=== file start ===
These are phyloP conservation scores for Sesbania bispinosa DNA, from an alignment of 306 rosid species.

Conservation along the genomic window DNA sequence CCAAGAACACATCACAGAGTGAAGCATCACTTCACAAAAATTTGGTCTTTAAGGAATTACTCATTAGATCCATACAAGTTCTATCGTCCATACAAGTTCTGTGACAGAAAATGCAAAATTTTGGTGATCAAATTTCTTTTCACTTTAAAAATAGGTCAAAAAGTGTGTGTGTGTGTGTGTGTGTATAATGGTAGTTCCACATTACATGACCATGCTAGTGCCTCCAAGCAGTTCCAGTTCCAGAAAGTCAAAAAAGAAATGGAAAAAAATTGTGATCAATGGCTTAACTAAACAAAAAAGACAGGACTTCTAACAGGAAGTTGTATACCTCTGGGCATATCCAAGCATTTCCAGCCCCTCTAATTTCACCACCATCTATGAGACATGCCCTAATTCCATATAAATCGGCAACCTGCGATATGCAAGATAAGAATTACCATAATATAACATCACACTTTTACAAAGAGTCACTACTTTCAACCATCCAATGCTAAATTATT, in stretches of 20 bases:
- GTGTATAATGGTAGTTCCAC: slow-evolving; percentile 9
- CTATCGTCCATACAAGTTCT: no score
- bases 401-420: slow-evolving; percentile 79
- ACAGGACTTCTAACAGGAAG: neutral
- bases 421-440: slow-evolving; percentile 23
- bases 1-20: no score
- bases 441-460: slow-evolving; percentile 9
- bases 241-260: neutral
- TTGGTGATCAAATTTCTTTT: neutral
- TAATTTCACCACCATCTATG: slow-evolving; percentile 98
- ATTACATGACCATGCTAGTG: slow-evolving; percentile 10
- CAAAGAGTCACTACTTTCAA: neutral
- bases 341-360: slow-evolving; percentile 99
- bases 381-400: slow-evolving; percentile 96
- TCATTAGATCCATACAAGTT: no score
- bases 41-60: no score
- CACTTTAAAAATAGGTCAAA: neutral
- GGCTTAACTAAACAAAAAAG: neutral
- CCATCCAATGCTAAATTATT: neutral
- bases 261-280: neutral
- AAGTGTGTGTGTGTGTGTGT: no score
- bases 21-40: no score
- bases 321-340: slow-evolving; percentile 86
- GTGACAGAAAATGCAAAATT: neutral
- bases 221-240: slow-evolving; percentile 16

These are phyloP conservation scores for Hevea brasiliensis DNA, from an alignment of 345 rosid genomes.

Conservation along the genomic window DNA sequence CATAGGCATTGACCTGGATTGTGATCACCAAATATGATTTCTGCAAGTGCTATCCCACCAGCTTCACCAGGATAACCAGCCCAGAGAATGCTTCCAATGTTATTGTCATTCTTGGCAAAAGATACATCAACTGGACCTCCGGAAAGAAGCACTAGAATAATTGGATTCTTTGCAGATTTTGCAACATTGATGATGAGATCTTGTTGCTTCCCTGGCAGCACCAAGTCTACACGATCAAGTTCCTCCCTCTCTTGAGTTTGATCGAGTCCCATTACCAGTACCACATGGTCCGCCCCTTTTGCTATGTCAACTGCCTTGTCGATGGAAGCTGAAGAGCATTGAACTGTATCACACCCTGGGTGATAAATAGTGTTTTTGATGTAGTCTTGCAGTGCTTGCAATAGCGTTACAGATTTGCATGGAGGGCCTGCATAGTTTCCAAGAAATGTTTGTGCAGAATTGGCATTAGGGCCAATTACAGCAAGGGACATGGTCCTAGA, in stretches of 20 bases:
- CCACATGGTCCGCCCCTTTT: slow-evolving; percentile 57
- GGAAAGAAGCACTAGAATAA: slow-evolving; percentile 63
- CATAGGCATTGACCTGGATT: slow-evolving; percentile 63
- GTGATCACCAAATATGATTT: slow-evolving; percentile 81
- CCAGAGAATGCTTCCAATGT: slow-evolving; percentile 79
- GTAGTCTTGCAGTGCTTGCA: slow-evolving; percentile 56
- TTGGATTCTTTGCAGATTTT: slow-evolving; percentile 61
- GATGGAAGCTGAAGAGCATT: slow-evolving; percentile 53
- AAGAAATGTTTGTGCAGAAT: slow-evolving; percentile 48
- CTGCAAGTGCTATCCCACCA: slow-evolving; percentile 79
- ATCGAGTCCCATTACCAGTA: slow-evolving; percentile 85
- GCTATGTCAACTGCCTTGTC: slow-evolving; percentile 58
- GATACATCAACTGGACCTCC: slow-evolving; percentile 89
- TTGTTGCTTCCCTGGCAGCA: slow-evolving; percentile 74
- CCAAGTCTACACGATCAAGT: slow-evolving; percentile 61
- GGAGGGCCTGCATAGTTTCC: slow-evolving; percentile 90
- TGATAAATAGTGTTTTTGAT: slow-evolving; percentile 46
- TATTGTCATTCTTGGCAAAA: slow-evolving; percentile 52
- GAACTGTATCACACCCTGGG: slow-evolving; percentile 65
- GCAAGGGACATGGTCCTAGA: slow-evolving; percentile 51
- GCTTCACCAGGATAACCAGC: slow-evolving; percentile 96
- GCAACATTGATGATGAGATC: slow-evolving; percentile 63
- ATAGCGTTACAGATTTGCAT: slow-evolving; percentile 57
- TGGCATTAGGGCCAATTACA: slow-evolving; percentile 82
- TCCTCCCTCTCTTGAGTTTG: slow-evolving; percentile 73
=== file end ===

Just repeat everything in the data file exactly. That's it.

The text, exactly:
These are phyloP conservation scores for Sesbania bispinosa DNA, from an alignment of 306 rosid species.

Conservation along the genomic window DNA sequence CCAAGAACACATCACAGAGTGAAGCATCACTTCACAAAAATTTGGTCTTTAAGGAATTACTCATTAGATCCATACAAGTTCTATCGTCCATACAAGTTCTGTGACAGAAAATGCAAAATTTTGGTGATCAAATTTCTTTTCACTTTAAAAATAGGTCAAAAAGTGTGTGTGTGTGTGTGTGTGTATAATGGTAGTTCCACATTACATGACCATGCTAGTGCCTCCAAGCAGTTCCAGTTCCAGAAAGTCAAAAAAGAAATGGAAAAAAATTGTGATCAATGGCTTAACTAAACAAAAAAGACAGGACTTCTAACAGGAAGTTGTATACCTCTGGGCATATCCAAGCATTTCCAGCCCCTCTAATTTCACCACCATCTATGAGACATGCCCTAATTCCATATAAATCGGCAACCTGCGATATGCAAGATAAGAATTACCATAATATAACATCACACTTTTACAAAGAGTCACTACTTTCAACCATCCAATGCTAAATTATT, in stretches of 20 bases:
- GTGTATAATGGTAGTTCCAC: slow-evolving; percentile 9
- CTATCGTCCATACAAGTTCT: no score
- bases 401-420: slow-evolving; percentile 79
- ACAGGACTTCTAACAGGAAG: neutral
- bases 421-440: slow-evolving; percentile 23
- bases 1-20: no score
- bases 441-460: slow-evolving; percentile 9
- bases 241-260: neutral
- TTGGTGATCAAATTTCTTTT: neutral
- TAATTTCACCACCATCTATG: slow-evolving; percentile 98
- ATTACATGACCATGCTAGTG: slow-evolving; percentile 10
- CAAAGAGTCACTACTTTCAA: neutral
- bases 341-360: slow-evolving; percentile 99
- bases 381-400: slow-evolving; percentile 96
- TCATTAGATCCATACAAGTT: no score
- bases 41-60: no score
- CACTTTAAAAATAGGTCAAA: neutral
- GGCTTAACTAAACAAAAAAG: neutral
- CCATCCAATGCTAAATTATT: neutral
- bases 261-280: neutral
- AAGTGTGTGTGTGTGTGTGT: no score
- bases 21-40: no score
- bases 321-340: slow-evolving; percentile 86
- GTGACAGAAAATGCAAAATT: neutral
- bases 221-240: slow-evolving; percentile 16

These are phyloP conservation scores for Hevea brasiliensis DNA, from an alignment of 345 rosid genomes.

Conservation along the genomic window DNA sequence CATAGGCATTGACCTGGATTGTGATCACCAAATATGATTTCTGCAAGTGCTATCCCACCAGCTTCACCAGGATAACCAGCCCAGAGAATGCTTCCAATGTTATTGTCATTCTTGGCAAAAGATACATCAACTGGACCTCCGGAAAGAAGCACTAGAATAATTGGATTCTTTGCAGATTTTGCAACATTGATGATGAGATCTTGTTGCTTCCCTGGCAGCACCAAGTCTACACGATCAAGTTCCTCCCTCTCTTGAGTTTGATCGAGTCCCATTACCAGTACCACATGGTCCGCCCCTTTTGCTATGTCAACTGCCTTGTCGATGGAAGCTGAAGAGCATTGAACTGTATCACACCCTGGGTGATAAATAGTGTTTTTGATGTAGTCTTGCAGTGCTTGCAATAGCGTTACAGATTTGCATGGAGGGCCTGCATAGTTTCCAAGAAATGTTTGTGCAGAATTGGCATTAGGGCCAATTACAGCAAGGGACATGGTCCTAGA, in stretches of 20 bases:
- CCACATGGTCCGCCCCTTTT: slow-evolving; percentile 57
- GGAAAGAAGCACTAGAATAA: slow-evolving; percentile 63
- CATAGGCATTGACCTGGATT: slow-evolving; percentile 63
- GTGATCACCAAATATGATTT: slow-evolving; percentile 81
- CCAGAGAATGCTTCCAATGT: slow-evolving; percentile 79
- GTAGTCTTGCAGTGCTTGCA: slow-evolving; percentile 56
- TTGGATTCTTTGCAGATTTT: slow-evolving; percentile 61
- GATGGAAGCTGAAGAGCATT: slow-evolving; percentile 53
- AAGAAATGTTTGTGCAGAAT: slow-evolving; percentile 48
- CTGCAAGTGCTATCCCACCA: slow-evolving; percentile 79
- ATCGAGTCCCATTACCAGTA: slow-evolving; percentile 85
- GCTATGTCAACTGCCTTGTC: slow-evolving; percentile 58
- GATACATCAACTGGACCTCC: slow-evolving; percentile 89
- TTGTTGCTTCCCTGGCAGCA: slow-evolving; percentile 74
- CCAAGTCTACACGATCAAGT: slow-evolving; percentile 61
- GGAGGGCCTGCATAGTTTCC: slow-evolving; percentile 90
- TGATAAATAGTGTTTTTGAT: slow-evolving; percentile 46
- TATTGTCATTCTTGGCAAAA: slow-evolving; percentile 52
- GAACTGTATCACACCCTGGG: slow-evolving; percentile 65
- GCAAGGGACATGGTCCTAGA: slow-evolving; percentile 51
- GCTTCACCAGGATAACCAGC: slow-evolving; percentile 96
- GCAACATTGATGATGAGATC: slow-evolving; percentile 63
- ATAGCGTTACAGATTTGCAT: slow-evolving; percentile 57
- TGGCATTAGGGCCAATTACA: slow-evolving; percentile 82
- TCCTCCCTCTCTTGAGTTTG: slow-evolving; percentile 73